According to Software Publishers Association, $157 to $209
million in K-12 software revenue were lost from 1993 through
1994 because of illegal copying in schools. These lost
revenues adversely affect schools because they compromise the
ability of software firms, especially small or young
companies, to create new products and offer K-12 customers
upgrades and support services.
Commandments of Computer Ethics,
COMPUTER ETHICS INSTITUTE
- Thou shalt not use a computer to harm other
- Thou shalt not interfere with other people's
- Thou shalt not snoop around in other people's
- Thou shalt not use a computer to steal.
- Thou shalt not use a computer to bear false
- Thou shalt not copy or use proprietary
software for which you have not paid.
- Thou shalt not use other people's computer
resources without authorization or proper
- Thou shalt not appropriate other people's
- Thou shalt think about the social
consequences of the program you are writing or the
system you are designing.
- Thou shalt always use a computer in ways that
insure consideration and respect for your fellow
COURTESY OF THE COMPUTER PROFESSIONALS
FOR SOCIAL RESPONSIBILITY. USED WITH PERMISSION.
Federal law regulates the distribution and use of
commercial software under copyright and intellectual property
acts. The law protects the rights and livelihood of software
producers. Without a strong and competitive market, quality
software at a reasonable price is not possible. As a model
for your students, you can teach them proper software use by
your example and by discussing the law.
The Copyright Act sets forth four factors that courts are
to consider in determining whether copying of someone else's
work is permitted by the doctrine of fair use.
- Purpose and Character
The purpose and character of the copying,
including whether the use is of a commercial nature
or is for nonprofit educational purposes--i.e.,
copying for nonprofit educational uses will more
likely qualify as fair use.
- Nature of Work
The nature of the work being copied--i.e.,
copying from works that are primarily factual in
nature is tolerated more than copying from more
- Amount and Quantity Copied
The amount and substantiality of the portion
that is copied in relation to the copyrighted work as
a whole--i.e., the more that is copied, or the more
significant the portion that is copied (regardless of
the quantity) the less likely that fair use will
- Effect on Market
The effect of the copying upon the potential
market for or value of the copyrighted work--i.e., if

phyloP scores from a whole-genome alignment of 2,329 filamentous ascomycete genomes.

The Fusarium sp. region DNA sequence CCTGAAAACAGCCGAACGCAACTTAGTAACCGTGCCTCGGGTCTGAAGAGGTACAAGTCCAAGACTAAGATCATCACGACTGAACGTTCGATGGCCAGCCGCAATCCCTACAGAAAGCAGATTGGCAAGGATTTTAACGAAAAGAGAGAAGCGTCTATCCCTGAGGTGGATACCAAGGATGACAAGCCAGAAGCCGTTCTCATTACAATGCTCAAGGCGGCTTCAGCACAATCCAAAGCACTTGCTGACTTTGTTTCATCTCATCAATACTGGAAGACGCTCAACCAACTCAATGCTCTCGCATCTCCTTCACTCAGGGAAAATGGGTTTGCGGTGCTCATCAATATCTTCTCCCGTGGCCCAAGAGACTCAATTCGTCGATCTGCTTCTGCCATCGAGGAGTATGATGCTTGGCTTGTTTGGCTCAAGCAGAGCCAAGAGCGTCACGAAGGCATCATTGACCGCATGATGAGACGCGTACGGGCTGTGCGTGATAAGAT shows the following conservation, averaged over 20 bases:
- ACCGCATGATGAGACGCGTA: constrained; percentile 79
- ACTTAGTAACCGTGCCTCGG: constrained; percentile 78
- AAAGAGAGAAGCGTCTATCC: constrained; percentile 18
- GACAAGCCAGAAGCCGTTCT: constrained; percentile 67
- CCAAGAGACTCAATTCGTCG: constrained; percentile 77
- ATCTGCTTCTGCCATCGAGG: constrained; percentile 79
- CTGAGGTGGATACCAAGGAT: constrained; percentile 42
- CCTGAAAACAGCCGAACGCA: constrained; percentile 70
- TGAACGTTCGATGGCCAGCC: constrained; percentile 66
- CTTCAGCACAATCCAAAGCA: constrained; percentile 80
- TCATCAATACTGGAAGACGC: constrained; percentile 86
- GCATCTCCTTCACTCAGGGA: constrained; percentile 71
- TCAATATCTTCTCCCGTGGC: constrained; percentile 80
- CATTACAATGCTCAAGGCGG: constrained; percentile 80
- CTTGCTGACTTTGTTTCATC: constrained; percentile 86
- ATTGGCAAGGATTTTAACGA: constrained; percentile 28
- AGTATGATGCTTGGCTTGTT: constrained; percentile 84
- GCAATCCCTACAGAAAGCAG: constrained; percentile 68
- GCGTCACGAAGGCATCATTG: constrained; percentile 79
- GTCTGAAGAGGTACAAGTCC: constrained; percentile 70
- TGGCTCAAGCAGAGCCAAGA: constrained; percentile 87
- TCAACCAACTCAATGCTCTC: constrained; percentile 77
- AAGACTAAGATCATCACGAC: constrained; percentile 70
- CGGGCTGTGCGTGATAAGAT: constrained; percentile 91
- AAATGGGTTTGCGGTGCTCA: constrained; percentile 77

the copying has an adverse impact on the market for
the original work, it will not constitute fair use.
Besides fair use, schools also benefit from
some highly specific exemptions from copyright liability. For
example Section 110 of the Copyright Act provides several
specific limitations on the exclusive rights copyright owners
enjoy in their works. These limitations permit schools and
educational institutions to display and perform copyrighted
works under very specific circumstances.
In face-to-face teaching activities, Section 110(1) permits
instructors or pupils at nonprofit educational institutions
to perform or display copyrighted works so long as the work
is performed or displayed in a classroom or similar place
devoted to instruction. Even if these requirements are met,
Section 110(1) still prohibits educational institutions from
performing motion pictures and other audiovisual works in
face-to-face teaching if the person responsible for
performing the work knows or has reason to believe the copy
was not lawfully made.
The educational exemption for using copyrighted works
transmitted by any device or process is much more limited.
Section 110(2) permits nonprofit educational institutions and
governmental bodies to perform non-dramatic literary works or
musical works, or to display any copyrighted work, by or in
the course of a transmission, but only if the performance or
(1) a regular part of the systematic instructional
(2) directly related and of material assistance to the
teaching content of the transmission; and
(3) the transmission is made primarily for a copyrighted work
to be performed or displayed.